Contrast God’s Righteousness with Peoples’
For I say to you that unless your righteousness surpasses that of the scribes and Pharisees, you will not enter the kingdom of heaven —Matthew 5:20 (NASB).
We may notice from hence, what there was in their righteousness that was good.
Their righteousness was that righteousness which consisted in acts; that which was seen. And certainly we must allow, that viewed even in this light, there was much in it that might be considered as good. They fulfilled the duties of mortification and self-denial.
They were scrupulously exact in paying tithes. They displayed a peculiar jealousy respecting the sacred rest of the Sabbath. They prayed much and long. They observed the purifications of the law with great punctuality. And they abounded in almsgiving…. This was a good, such as it was, marking their character; but as it left them short of eternal life, however much they relied on it for salvation, it will be proper to show wherein it was defective in respect to the end proposed.
It was defective:
In its nature. They cleansed the outside of the cup and platter, while within they were full of abominable lusts, Matthew 23:25, Luke 11:39.
In its origin. The traditions of the elders, and their own laws, were the rules by which they regulated their conduct: not the word and will of God, Matthew 15:2,3; Mark 7:9.
In its measure. They held that some precepts were to be kept, but that they were at liberty to neglect others: and thus while paying tithe of mint, and anise, and cummin, they had no regard to the weightier matters of the law, judgment, mercy, and faith, Matthew 23:23.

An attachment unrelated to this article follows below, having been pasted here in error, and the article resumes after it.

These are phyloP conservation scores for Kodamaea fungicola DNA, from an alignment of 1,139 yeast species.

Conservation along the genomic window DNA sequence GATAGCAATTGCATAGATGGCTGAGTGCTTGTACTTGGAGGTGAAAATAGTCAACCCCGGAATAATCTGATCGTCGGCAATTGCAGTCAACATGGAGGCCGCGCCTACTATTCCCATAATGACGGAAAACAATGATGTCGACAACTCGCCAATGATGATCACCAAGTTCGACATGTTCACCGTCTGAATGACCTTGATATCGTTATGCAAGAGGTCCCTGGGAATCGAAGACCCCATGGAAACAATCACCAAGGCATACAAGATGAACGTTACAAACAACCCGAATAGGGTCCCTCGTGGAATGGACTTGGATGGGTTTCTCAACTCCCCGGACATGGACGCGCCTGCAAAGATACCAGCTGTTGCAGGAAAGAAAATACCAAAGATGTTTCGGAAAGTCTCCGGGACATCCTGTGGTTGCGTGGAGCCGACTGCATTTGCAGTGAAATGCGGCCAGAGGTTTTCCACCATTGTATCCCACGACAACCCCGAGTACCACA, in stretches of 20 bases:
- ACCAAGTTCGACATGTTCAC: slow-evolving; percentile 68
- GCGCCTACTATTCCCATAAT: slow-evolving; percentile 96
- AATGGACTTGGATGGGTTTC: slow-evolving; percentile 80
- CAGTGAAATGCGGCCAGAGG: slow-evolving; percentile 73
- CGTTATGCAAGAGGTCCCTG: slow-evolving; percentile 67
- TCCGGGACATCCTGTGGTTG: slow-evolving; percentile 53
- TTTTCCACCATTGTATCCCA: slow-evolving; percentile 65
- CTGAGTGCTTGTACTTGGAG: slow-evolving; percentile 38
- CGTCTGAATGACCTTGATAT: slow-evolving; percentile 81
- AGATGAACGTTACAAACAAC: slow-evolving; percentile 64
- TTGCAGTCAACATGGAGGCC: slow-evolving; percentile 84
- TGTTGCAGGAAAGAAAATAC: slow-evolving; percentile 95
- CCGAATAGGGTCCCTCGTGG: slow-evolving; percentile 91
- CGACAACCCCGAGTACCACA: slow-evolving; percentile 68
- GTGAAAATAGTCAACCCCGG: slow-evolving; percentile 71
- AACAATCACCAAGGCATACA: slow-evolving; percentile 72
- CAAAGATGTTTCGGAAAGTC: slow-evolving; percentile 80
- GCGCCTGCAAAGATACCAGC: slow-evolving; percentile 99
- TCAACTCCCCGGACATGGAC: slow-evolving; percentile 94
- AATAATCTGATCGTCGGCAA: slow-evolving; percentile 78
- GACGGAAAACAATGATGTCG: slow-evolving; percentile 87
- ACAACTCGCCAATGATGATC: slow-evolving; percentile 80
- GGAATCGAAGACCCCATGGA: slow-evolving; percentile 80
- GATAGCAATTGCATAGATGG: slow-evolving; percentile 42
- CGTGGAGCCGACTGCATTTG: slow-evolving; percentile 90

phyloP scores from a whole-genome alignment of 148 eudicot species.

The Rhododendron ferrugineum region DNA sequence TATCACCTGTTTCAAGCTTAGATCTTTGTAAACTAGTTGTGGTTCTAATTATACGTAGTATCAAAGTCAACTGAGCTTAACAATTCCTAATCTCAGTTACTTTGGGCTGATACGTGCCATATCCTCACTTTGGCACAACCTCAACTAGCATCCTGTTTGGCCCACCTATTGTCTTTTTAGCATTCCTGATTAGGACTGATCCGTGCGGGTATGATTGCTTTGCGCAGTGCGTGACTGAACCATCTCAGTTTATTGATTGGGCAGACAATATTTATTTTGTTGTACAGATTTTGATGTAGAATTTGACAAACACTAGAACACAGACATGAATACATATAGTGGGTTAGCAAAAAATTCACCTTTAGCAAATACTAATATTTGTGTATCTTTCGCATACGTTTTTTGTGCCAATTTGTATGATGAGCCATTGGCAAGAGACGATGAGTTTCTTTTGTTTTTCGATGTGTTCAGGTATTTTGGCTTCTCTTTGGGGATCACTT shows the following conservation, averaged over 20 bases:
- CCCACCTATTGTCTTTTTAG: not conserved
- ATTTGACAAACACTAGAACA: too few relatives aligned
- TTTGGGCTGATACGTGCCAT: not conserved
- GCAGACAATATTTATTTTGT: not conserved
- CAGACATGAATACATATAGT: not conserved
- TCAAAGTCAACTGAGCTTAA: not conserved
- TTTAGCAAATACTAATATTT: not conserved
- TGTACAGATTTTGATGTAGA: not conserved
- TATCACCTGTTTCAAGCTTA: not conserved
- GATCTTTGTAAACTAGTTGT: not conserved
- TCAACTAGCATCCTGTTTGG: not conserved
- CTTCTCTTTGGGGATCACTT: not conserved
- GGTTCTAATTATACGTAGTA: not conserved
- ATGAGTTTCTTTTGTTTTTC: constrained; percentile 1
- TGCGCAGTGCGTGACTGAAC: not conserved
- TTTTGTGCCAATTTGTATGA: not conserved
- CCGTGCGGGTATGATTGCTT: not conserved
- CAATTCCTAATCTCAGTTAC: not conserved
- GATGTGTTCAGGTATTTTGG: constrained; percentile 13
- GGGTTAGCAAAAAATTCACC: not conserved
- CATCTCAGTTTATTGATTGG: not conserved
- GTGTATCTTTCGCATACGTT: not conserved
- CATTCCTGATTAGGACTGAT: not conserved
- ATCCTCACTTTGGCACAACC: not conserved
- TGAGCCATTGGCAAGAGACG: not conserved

In its principle. In their actions they were actuated entirely by some selfish, carnal motive, without any regard to the divine honor.
From the whole view of the subject, we cannot but remark, how absolutely necessary it is that we have a better righteousness than the Scribes and Pharisees had, how unhappy is the case of such as even come short of this righteousness, and how highly we should value the gospel of Christ, which reveals a righteousness of the right description.
About the author and the source
William Sleigh created over three hundred outlines of Scripture to aid Christian workers who voluntarily ministered in English villages but who did not have the time for deep study because of their weekday work. On this one-hundred and eighty-second day of the year, we present excerpts from his one-hundred and eighty-second study.
William Sleigh. Aids to Reflection Contained in Three Hundred and Thirteen Outlines of Thought on Select Portions of Scripture in a Regular Series from Genesis to Revelation. London, 1843.